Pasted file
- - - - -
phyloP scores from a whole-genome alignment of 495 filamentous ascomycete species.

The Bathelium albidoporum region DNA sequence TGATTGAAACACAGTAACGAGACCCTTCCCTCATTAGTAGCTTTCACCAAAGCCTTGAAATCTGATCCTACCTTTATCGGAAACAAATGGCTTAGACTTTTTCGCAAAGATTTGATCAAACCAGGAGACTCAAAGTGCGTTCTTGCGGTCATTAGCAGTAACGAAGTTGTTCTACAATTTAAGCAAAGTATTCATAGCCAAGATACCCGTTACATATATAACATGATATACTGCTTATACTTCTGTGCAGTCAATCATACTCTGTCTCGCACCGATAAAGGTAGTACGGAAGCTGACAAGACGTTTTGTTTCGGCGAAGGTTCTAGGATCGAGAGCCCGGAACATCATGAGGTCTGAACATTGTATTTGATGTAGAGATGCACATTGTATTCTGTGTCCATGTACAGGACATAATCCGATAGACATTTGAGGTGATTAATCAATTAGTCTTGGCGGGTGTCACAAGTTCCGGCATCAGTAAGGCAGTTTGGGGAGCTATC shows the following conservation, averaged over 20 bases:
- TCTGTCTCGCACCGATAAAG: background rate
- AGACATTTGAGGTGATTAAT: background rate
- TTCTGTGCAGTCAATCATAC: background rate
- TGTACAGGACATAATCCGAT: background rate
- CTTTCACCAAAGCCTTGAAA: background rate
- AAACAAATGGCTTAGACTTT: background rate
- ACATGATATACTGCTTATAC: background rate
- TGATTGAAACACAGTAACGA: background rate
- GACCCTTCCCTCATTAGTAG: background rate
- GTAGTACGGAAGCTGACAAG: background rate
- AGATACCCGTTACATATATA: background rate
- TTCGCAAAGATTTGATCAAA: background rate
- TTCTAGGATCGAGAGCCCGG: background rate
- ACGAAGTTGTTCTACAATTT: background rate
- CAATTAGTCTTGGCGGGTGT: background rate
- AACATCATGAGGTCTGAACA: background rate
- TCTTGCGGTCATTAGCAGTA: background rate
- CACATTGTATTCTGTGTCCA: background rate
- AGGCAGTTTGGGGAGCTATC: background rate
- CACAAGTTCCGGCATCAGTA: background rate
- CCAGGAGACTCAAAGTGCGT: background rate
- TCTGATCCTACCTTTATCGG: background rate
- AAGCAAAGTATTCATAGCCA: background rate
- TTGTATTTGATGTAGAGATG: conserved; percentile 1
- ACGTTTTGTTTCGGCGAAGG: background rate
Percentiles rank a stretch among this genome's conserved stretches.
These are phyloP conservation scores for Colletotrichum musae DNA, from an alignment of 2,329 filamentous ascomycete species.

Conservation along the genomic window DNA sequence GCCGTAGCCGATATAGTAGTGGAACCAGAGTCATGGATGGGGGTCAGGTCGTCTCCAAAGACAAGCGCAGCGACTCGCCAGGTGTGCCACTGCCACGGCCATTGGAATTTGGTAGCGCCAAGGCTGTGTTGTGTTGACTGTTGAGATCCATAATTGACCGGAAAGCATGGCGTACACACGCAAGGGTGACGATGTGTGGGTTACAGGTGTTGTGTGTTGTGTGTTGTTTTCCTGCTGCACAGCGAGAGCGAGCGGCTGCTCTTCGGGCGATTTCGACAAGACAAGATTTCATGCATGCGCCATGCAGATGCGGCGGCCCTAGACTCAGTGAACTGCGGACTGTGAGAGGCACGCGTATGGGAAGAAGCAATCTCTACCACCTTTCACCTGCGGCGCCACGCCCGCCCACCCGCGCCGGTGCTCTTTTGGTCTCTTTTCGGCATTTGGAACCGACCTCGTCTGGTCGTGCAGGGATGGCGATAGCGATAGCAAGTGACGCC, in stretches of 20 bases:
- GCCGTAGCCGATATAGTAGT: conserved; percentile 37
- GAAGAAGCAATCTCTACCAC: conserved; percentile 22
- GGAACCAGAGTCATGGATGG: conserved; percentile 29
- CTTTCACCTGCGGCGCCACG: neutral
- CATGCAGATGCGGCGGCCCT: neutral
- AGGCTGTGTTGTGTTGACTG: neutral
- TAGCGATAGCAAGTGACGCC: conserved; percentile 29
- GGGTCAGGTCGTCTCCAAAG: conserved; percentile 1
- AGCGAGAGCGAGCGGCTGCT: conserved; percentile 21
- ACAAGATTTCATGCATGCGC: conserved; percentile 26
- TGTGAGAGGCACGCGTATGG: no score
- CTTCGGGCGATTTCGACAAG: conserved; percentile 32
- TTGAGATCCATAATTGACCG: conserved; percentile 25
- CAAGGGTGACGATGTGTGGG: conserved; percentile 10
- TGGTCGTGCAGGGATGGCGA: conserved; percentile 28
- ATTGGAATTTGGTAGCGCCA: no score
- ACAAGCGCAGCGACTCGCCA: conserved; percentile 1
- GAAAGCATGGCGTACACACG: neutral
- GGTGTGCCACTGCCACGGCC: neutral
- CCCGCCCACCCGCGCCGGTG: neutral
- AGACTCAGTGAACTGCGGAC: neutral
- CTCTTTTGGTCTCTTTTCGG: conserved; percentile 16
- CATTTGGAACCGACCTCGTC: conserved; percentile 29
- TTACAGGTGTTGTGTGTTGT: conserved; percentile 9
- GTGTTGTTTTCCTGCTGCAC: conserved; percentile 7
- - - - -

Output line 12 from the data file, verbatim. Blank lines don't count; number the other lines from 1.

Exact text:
- GTAGTACGGAAGCTGACAAG: background rate